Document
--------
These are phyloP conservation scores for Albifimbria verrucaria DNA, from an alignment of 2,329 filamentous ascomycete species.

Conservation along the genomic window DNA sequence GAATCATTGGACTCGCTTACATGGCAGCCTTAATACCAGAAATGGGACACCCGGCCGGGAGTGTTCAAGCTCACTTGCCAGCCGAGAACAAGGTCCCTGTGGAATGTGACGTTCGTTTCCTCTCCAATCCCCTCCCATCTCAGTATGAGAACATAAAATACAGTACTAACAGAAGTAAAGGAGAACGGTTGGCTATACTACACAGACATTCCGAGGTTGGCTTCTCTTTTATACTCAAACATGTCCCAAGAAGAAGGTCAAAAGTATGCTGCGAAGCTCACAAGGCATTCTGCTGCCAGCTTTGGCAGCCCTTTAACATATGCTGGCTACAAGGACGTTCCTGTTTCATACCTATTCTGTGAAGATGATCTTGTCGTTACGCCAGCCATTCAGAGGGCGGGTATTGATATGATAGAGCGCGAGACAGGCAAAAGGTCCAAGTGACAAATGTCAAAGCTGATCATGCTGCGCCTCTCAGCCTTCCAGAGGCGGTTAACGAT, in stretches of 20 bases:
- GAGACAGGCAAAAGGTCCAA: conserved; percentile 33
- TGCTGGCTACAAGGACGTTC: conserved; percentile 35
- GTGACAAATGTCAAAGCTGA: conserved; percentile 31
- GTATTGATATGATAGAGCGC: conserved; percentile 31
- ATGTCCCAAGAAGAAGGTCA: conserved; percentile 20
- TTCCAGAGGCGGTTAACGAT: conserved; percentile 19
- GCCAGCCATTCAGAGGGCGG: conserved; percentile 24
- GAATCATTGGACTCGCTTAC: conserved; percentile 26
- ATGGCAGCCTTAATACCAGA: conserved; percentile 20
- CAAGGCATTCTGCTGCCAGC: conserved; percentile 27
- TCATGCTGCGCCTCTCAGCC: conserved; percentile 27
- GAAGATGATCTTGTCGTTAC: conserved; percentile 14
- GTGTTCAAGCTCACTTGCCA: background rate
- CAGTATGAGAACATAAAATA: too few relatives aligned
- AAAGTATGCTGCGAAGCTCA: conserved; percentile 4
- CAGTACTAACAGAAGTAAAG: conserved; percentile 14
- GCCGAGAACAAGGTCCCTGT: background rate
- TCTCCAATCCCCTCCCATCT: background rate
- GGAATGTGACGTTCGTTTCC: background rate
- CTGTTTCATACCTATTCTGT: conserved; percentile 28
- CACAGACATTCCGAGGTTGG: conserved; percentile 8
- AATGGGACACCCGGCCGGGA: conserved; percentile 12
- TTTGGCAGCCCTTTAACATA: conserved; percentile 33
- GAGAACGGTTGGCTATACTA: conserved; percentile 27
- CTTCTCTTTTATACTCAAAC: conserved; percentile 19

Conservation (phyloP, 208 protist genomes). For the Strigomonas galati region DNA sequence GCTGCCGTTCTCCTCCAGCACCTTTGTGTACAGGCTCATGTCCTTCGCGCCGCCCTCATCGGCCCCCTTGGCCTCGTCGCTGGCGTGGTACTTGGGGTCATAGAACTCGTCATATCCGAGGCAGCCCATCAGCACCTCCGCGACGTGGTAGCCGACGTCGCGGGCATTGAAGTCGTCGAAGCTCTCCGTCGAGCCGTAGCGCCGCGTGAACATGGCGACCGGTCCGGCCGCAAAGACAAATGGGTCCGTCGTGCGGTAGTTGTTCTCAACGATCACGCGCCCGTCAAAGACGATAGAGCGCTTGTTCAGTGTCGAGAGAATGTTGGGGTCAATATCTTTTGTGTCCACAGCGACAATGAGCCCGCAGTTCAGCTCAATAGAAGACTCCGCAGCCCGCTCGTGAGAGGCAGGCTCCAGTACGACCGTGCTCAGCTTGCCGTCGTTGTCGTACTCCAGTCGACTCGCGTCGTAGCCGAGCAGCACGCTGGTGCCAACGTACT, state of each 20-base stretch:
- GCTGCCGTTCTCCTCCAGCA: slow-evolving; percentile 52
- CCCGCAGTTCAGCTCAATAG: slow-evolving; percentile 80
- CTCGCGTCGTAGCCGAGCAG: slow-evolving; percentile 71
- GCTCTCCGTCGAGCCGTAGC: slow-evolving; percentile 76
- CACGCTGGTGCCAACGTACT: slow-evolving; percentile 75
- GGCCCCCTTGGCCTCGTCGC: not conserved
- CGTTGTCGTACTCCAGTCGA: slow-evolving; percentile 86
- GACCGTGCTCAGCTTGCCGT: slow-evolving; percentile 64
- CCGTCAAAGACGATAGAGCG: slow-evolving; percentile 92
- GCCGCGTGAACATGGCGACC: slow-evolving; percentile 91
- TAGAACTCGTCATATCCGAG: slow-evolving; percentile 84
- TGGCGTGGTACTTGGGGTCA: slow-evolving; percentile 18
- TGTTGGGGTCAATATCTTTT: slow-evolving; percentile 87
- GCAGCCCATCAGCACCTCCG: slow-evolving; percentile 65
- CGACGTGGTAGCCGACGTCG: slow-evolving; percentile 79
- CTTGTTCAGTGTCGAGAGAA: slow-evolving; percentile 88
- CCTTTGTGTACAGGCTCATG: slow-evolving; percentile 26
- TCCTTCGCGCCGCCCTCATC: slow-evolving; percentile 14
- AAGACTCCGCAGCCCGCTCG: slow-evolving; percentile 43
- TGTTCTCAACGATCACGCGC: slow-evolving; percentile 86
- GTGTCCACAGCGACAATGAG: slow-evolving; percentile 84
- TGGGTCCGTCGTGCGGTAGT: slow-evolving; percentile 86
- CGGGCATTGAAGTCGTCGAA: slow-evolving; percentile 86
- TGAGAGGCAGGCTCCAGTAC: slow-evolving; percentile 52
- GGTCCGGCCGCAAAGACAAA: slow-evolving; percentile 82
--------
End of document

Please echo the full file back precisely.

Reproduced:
These are phyloP conservation scores for Albifimbria verrucaria DNA, from an alignment of 2,329 filamentous ascomycete species.

Conservation along the genomic window DNA sequence GAATCATTGGACTCGCTTACATGGCAGCCTTAATACCAGAAATGGGACACCCGGCCGGGAGTGTTCAAGCTCACTTGCCAGCCGAGAACAAGGTCCCTGTGGAATGTGACGTTCGTTTCCTCTCCAATCCCCTCCCATCTCAGTATGAGAACATAAAATACAGTACTAACAGAAGTAAAGGAGAACGGTTGGCTATACTACACAGACATTCCGAGGTTGGCTTCTCTTTTATACTCAAACATGTCCCAAGAAGAAGGTCAAAAGTATGCTGCGAAGCTCACAAGGCATTCTGCTGCCAGCTTTGGCAGCCCTTTAACATATGCTGGCTACAAGGACGTTCCTGTTTCATACCTATTCTGTGAAGATGATCTTGTCGTTACGCCAGCCATTCAGAGGGCGGGTATTGATATGATAGAGCGCGAGACAGGCAAAAGGTCCAAGTGACAAATGTCAAAGCTGATCATGCTGCGCCTCTCAGCCTTCCAGAGGCGGTTAACGAT, in stretches of 20 bases:
- GAGACAGGCAAAAGGTCCAA: conserved; percentile 33
- TGCTGGCTACAAGGACGTTC: conserved; percentile 35
- GTGACAAATGTCAAAGCTGA: conserved; percentile 31
- GTATTGATATGATAGAGCGC: conserved; percentile 31
- ATGTCCCAAGAAGAAGGTCA: conserved; percentile 20
- TTCCAGAGGCGGTTAACGAT: conserved; percentile 19
- GCCAGCCATTCAGAGGGCGG: conserved; percentile 24
- GAATCATTGGACTCGCTTAC: conserved; percentile 26
- ATGGCAGCCTTAATACCAGA: conserved; percentile 20
- CAAGGCATTCTGCTGCCAGC: conserved; percentile 27
- TCATGCTGCGCCTCTCAGCC: conserved; percentile 27
- GAAGATGATCTTGTCGTTAC: conserved; percentile 14
- GTGTTCAAGCTCACTTGCCA: background rate
- CAGTATGAGAACATAAAATA: too few relatives aligned
- AAAGTATGCTGCGAAGCTCA: conserved; percentile 4
- CAGTACTAACAGAAGTAAAG: conserved; percentile 14
- GCCGAGAACAAGGTCCCTGT: background rate
- TCTCCAATCCCCTCCCATCT: background rate
- GGAATGTGACGTTCGTTTCC: background rate
- CTGTTTCATACCTATTCTGT: conserved; percentile 28
- CACAGACATTCCGAGGTTGG: conserved; percentile 8
- AATGGGACACCCGGCCGGGA: conserved; percentile 12
- TTTGGCAGCCCTTTAACATA: conserved; percentile 33
- GAGAACGGTTGGCTATACTA: conserved; percentile 27
- CTTCTCTTTTATACTCAAAC: conserved; percentile 19

Conservation (phyloP, 208 protist genomes). For the Strigomonas galati region DNA sequence GCTGCCGTTCTCCTCCAGCACCTTTGTGTACAGGCTCATGTCCTTCGCGCCGCCCTCATCGGCCCCCTTGGCCTCGTCGCTGGCGTGGTACTTGGGGTCATAGAACTCGTCATATCCGAGGCAGCCCATCAGCACCTCCGCGACGTGGTAGCCGACGTCGCGGGCATTGAAGTCGTCGAAGCTCTCCGTCGAGCCGTAGCGCCGCGTGAACATGGCGACCGGTCCGGCCGCAAAGACAAATGGGTCCGTCGTGCGGTAGTTGTTCTCAACGATCACGCGCCCGTCAAAGACGATAGAGCGCTTGTTCAGTGTCGAGAGAATGTTGGGGTCAATATCTTTTGTGTCCACAGCGACAATGAGCCCGCAGTTCAGCTCAATAGAAGACTCCGCAGCCCGCTCGTGAGAGGCAGGCTCCAGTACGACCGTGCTCAGCTTGCCGTCGTTGTCGTACTCCAGTCGACTCGCGTCGTAGCCGAGCAGCACGCTGGTGCCAACGTACT, state of each 20-base stretch:
- GCTGCCGTTCTCCTCCAGCA: slow-evolving; percentile 52
- CCCGCAGTTCAGCTCAATAG: slow-evolving; percentile 80
- CTCGCGTCGTAGCCGAGCAG: slow-evolving; percentile 71
- GCTCTCCGTCGAGCCGTAGC: slow-evolving; percentile 76
- CACGCTGGTGCCAACGTACT: slow-evolving; percentile 75
- GGCCCCCTTGGCCTCGTCGC: not conserved
- CGTTGTCGTACTCCAGTCGA: slow-evolving; percentile 86
- GACCGTGCTCAGCTTGCCGT: slow-evolving; percentile 64
- CCGTCAAAGACGATAGAGCG: slow-evolving; percentile 92
- GCCGCGTGAACATGGCGACC: slow-evolving; percentile 91
- TAGAACTCGTCATATCCGAG: slow-evolving; percentile 84
- TGGCGTGGTACTTGGGGTCA: slow-evolving; percentile 18
- TGTTGGGGTCAATATCTTTT: slow-evolving; percentile 87
- GCAGCCCATCAGCACCTCCG: slow-evolving; percentile 65
- CGACGTGGTAGCCGACGTCG: slow-evolving; percentile 79
- CTTGTTCAGTGTCGAGAGAA: slow-evolving; percentile 88
- CCTTTGTGTACAGGCTCATG: slow-evolving; percentile 26
- TCCTTCGCGCCGCCCTCATC: slow-evolving; percentile 14
- AAGACTCCGCAGCCCGCTCG: slow-evolving; percentile 43
- TGTTCTCAACGATCACGCGC: slow-evolving; percentile 86
- GTGTCCACAGCGACAATGAG: slow-evolving; percentile 84
- TGGGTCCGTCGTGCGGTAGT: slow-evolving; percentile 86
- CGGGCATTGAAGTCGTCGAA: slow-evolving; percentile 86
- TGAGAGGCAGGCTCCAGTAC: slow-evolving; percentile 52
- GGTCCGGCCGCAAAGACAAA: slow-evolving; percentile 82